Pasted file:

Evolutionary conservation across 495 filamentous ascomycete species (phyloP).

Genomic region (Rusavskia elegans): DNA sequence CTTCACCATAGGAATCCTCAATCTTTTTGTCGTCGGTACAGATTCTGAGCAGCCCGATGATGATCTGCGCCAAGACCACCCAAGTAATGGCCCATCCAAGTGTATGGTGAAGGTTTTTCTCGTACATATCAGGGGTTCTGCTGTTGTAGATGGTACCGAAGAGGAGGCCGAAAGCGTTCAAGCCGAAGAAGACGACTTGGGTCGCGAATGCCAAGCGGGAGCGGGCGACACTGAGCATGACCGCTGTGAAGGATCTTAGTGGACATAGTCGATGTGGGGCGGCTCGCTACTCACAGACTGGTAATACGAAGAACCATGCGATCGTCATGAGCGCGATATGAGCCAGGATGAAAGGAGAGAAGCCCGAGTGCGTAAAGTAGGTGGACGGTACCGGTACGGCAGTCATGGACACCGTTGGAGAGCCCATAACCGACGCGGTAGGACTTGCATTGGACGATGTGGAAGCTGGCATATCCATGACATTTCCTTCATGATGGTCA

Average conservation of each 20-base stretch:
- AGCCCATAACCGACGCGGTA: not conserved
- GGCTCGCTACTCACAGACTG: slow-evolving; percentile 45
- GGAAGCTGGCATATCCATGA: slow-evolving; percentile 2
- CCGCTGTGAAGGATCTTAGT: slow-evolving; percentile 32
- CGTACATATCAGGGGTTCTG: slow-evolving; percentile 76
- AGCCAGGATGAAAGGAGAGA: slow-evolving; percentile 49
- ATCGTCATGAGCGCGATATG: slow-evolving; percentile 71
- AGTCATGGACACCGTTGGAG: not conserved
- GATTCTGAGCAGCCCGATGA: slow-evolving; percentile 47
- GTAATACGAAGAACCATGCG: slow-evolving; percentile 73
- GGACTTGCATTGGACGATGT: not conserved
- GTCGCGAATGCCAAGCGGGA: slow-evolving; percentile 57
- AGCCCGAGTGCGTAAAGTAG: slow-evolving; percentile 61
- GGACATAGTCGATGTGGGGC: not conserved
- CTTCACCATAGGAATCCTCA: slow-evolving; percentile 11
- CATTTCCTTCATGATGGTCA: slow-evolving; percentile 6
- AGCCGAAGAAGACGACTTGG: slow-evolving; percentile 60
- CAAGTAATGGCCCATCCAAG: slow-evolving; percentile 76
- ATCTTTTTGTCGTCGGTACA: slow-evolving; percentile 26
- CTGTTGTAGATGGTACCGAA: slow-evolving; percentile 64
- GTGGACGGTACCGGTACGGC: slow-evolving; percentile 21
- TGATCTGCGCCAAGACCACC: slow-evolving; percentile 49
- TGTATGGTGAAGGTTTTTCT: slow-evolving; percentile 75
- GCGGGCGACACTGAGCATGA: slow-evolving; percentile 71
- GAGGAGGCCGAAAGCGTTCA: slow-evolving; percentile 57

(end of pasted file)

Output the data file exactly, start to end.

Evolutionary conservation across 495 filamentous ascomycete species (phyloP).

Genomic region (Rusavskia elegans): DNA sequence CTTCACCATAGGAATCCTCAATCTTTTTGTCGTCGGTACAGATTCTGAGCAGCCCGATGATGATCTGCGCCAAGACCACCCAAGTAATGGCCCATCCAAGTGTATGGTGAAGGTTTTTCTCGTACATATCAGGGGTTCTGCTGTTGTAGATGGTACCGAAGAGGAGGCCGAAAGCGTTCAAGCCGAAGAAGACGACTTGGGTCGCGAATGCCAAGCGGGAGCGGGCGACACTGAGCATGACCGCTGTGAAGGATCTTAGTGGACATAGTCGATGTGGGGCGGCTCGCTACTCACAGACTGGTAATACGAAGAACCATGCGATCGTCATGAGCGCGATATGAGCCAGGATGAAAGGAGAGAAGCCCGAGTGCGTAAAGTAGGTGGACGGTACCGGTACGGCAGTCATGGACACCGTTGGAGAGCCCATAACCGACGCGGTAGGACTTGCATTGGACGATGTGGAAGCTGGCATATCCATGACATTTCCTTCATGATGGTCA

Average conservation of each 20-base stretch:
- AGCCCATAACCGACGCGGTA: not conserved
- GGCTCGCTACTCACAGACTG: slow-evolving; percentile 45
- GGAAGCTGGCATATCCATGA: slow-evolving; percentile 2
- CCGCTGTGAAGGATCTTAGT: slow-evolving; percentile 32
- CGTACATATCAGGGGTTCTG: slow-evolving; percentile 76
- AGCCAGGATGAAAGGAGAGA: slow-evolving; percentile 49
- ATCGTCATGAGCGCGATATG: slow-evolving; percentile 71
- AGTCATGGACACCGTTGGAG: not conserved
- GATTCTGAGCAGCCCGATGA: slow-evolving; percentile 47
- GTAATACGAAGAACCATGCG: slow-evolving; percentile 73
- GGACTTGCATTGGACGATGT: not conserved
- GTCGCGAATGCCAAGCGGGA: slow-evolving; percentile 57
- AGCCCGAGTGCGTAAAGTAG: slow-evolving; percentile 61
- GGACATAGTCGATGTGGGGC: not conserved
- CTTCACCATAGGAATCCTCA: slow-evolving; percentile 11
- CATTTCCTTCATGATGGTCA: slow-evolving; percentile 6
- AGCCGAAGAAGACGACTTGG: slow-evolving; percentile 60
- CAAGTAATGGCCCATCCAAG: slow-evolving; percentile 76
- ATCTTTTTGTCGTCGGTACA: slow-evolving; percentile 26
- CTGTTGTAGATGGTACCGAA: slow-evolving; percentile 64
- GTGGACGGTACCGGTACGGC: slow-evolving; percentile 21
- TGATCTGCGCCAAGACCACC: slow-evolving; percentile 49
- TGTATGGTGAAGGTTTTTCT: slow-evolving; percentile 75
- GCGGGCGACACTGAGCATGA: slow-evolving; percentile 71
- GAGGAGGCCGAAAGCGTTCA: slow-evolving; percentile 57